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Industrial nations pledge help to Afghanistan's developing economy

Updated:

WHISTLER, British Columbia (AP) _ Hamid Karzai's new government in Afghanistan can expect support from the world's leading industrial nations as it tries to rebuild after years of conflict.

Foreign ministers from the Group of Eight countries agreed Thursday to provide economic and political support for Karzai, while also exploring ways to keep terrorists from getting deadly weapons.

Secretary of State Colin Powell said the ministers talked about Iraq as part of a general discussion of nonproliferation and that country's ``continuing desire to develop and acquire'' dangerous weapons. But they did not discuss any possible U.S. action to overthrow Iraqi President Saddam Hussein, he said.

Powell is seeking support for a proposal under which the United States would spend $1 billion annually over the next 10 years to develop programs to better control the spread of nuclear, chemical and biological weapons. The plan calls for each of the other G-8 nations to match the U.S. spending.

The proposal will probably be addressed at the G-8 leaders' summit this month in Kananaskis, Alberta.

Canadian Foreign Minister Bill Graham told reporters the foreign ministers discussed disposal of weapons material held in the former Soviet Union, and ``there was the acceptance by the Russians of the way in which it is probably going to happen.'' He did not explain possible disposal scenarios, but added: ``I think we moved that (issue) along to a point that can be very productive at Kananaskis.''

The ministers also:

_Committed to holding a Middle East peace conference, but did not agree on a date, venue or agenda.

_Expressed a desire to continue working with India and Pakistan, which have taken steps toward scaling back their tense standoff over Kashmir.

_Noted renewed talks on Cyprus, and urged Cypriot leaders to ``bridge the remaining obstacles towards a lasting settlement.''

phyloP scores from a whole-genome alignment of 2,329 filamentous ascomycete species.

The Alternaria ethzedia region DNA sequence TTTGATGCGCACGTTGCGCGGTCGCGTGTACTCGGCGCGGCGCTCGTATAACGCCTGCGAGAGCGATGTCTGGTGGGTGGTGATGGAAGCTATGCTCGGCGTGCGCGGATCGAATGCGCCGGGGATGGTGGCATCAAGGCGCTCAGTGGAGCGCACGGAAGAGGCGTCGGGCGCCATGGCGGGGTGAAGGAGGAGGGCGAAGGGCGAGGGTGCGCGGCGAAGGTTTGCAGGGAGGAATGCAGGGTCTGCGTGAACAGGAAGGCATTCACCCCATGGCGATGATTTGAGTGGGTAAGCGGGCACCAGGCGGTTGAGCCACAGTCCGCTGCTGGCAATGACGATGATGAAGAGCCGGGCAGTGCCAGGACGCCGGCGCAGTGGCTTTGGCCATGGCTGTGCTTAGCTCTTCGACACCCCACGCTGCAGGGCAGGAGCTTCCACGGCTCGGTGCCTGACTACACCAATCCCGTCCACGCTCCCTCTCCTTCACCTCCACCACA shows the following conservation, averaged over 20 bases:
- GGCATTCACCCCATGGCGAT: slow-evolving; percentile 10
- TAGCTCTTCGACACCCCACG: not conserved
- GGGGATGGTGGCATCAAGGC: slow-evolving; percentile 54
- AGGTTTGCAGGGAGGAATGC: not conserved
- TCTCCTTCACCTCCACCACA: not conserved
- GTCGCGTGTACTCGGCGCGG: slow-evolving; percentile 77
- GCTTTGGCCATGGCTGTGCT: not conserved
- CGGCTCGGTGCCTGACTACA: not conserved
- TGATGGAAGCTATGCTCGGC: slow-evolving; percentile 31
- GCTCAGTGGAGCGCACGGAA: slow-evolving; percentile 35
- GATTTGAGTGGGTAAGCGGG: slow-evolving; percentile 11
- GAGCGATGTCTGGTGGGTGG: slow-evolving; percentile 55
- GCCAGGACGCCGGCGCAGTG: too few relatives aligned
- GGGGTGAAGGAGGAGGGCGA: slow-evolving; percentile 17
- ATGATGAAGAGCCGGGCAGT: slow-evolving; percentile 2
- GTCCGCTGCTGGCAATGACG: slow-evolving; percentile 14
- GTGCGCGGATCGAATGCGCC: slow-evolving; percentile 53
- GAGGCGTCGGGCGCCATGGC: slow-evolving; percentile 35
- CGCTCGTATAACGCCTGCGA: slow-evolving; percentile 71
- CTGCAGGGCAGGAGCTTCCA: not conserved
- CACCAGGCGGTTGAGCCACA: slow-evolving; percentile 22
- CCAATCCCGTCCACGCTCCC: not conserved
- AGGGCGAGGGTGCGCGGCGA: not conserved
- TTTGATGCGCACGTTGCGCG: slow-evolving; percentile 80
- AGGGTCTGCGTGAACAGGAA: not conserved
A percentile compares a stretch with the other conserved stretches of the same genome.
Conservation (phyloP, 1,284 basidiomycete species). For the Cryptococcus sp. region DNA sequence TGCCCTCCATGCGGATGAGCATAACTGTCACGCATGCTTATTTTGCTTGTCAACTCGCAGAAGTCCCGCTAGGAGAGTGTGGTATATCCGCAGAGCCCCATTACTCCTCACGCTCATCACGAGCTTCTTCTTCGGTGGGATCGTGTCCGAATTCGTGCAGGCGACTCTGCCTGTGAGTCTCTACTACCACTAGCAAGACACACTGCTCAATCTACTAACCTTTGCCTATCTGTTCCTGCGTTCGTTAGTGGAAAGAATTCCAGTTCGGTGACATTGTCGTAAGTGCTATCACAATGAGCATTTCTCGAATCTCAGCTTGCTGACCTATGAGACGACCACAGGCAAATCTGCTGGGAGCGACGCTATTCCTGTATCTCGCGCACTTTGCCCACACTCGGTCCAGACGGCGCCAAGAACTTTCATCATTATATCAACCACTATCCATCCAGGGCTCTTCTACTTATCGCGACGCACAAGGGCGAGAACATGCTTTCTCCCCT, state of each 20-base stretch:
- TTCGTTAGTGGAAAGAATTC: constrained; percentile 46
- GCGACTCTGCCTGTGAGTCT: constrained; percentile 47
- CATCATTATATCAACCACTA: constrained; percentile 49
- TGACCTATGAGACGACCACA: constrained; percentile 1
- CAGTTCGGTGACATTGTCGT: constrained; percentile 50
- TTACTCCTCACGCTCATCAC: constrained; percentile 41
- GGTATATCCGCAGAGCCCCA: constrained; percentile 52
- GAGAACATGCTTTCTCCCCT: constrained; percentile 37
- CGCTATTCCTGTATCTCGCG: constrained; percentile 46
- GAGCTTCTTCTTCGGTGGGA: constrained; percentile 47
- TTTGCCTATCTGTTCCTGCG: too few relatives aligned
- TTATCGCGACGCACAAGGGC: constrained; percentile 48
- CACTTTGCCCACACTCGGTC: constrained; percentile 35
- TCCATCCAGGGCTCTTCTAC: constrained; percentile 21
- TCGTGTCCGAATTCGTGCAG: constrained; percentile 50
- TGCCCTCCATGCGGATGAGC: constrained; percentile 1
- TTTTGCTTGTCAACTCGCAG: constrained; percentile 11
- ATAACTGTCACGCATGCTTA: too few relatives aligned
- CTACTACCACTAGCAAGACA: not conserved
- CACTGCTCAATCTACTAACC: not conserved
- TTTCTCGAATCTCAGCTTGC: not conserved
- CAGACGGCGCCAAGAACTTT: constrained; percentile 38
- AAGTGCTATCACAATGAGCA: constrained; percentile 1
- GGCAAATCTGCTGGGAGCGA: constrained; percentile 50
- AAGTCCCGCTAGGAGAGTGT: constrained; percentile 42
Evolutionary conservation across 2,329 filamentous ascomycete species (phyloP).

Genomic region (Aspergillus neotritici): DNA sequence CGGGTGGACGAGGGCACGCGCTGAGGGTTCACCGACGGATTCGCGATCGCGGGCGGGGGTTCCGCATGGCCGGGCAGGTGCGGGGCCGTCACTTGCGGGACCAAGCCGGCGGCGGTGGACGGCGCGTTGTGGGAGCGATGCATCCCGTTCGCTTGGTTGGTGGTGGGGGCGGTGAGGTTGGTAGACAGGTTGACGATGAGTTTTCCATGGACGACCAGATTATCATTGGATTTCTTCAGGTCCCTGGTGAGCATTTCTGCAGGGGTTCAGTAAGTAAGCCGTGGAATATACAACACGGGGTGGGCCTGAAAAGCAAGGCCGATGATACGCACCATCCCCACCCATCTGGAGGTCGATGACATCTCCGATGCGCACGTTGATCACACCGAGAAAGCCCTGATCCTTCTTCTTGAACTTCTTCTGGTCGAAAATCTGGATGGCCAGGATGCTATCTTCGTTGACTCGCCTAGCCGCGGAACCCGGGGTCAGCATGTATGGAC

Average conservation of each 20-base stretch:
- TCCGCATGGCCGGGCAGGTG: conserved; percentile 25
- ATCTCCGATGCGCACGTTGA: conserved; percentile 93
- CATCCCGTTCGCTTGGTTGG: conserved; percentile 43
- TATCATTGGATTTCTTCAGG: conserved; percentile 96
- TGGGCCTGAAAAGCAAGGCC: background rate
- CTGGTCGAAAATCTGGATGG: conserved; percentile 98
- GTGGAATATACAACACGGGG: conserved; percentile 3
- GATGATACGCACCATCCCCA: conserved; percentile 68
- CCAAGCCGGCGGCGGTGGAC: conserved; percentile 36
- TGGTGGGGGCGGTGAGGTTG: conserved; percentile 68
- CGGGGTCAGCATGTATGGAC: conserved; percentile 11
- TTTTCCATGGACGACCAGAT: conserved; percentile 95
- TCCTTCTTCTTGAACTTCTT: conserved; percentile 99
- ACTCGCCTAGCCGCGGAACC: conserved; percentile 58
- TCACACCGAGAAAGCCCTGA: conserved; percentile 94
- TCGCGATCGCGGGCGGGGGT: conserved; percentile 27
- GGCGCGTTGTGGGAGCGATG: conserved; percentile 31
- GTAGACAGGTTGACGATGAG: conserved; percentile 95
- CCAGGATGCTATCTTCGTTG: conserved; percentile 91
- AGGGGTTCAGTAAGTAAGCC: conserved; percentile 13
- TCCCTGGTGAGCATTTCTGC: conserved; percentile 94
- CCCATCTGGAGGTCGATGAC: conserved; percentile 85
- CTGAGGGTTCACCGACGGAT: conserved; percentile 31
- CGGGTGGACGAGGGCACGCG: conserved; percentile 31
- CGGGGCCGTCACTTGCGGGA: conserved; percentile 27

_Encouraged peace efforts on the Korean Peninsula, and called anew on North Korea to ``respond constructively'' to international concerns about its weapons program and the humanitarian needs of its people.

The ministers promised to make a special effort to help Afghanistan's fragile central government build a security presence so it can stave off threats that could topple it. Warlords reportedly remain in control of large areas outside Kabul, the Afghan capital.

``The G-8 will sustain its support _ political, financial and military _ to build a secure and prosperous future for the people of Afghanistan,'' said Graham. ``This is a highly critical time in that nation's troubled history.''

While the ministers met, they received word that the Afghan grand council had named Karzai, the U.S.-backed interim leader, as head of state. They congratulated Karzai and commended the way he led the interim governing authority.

Graham said his country and other G-8 nations have sent funds directly to Kabul, and that some of the money was being used to reform the army and build a police force.

``We believe strongly that by strengthening the central government, eventually it will be able, particularly when it's democratic, ... to move out of Kabul and re-establish its authority in those areas,'' Graham said.

Powell pointed out that the United States has put $300 million into Afghan recovery, and said he told his counterparts from Britain, Canada, France, Germany, Italy, Japan and Russia that the best way to ensure stability is to keep the money flowing.
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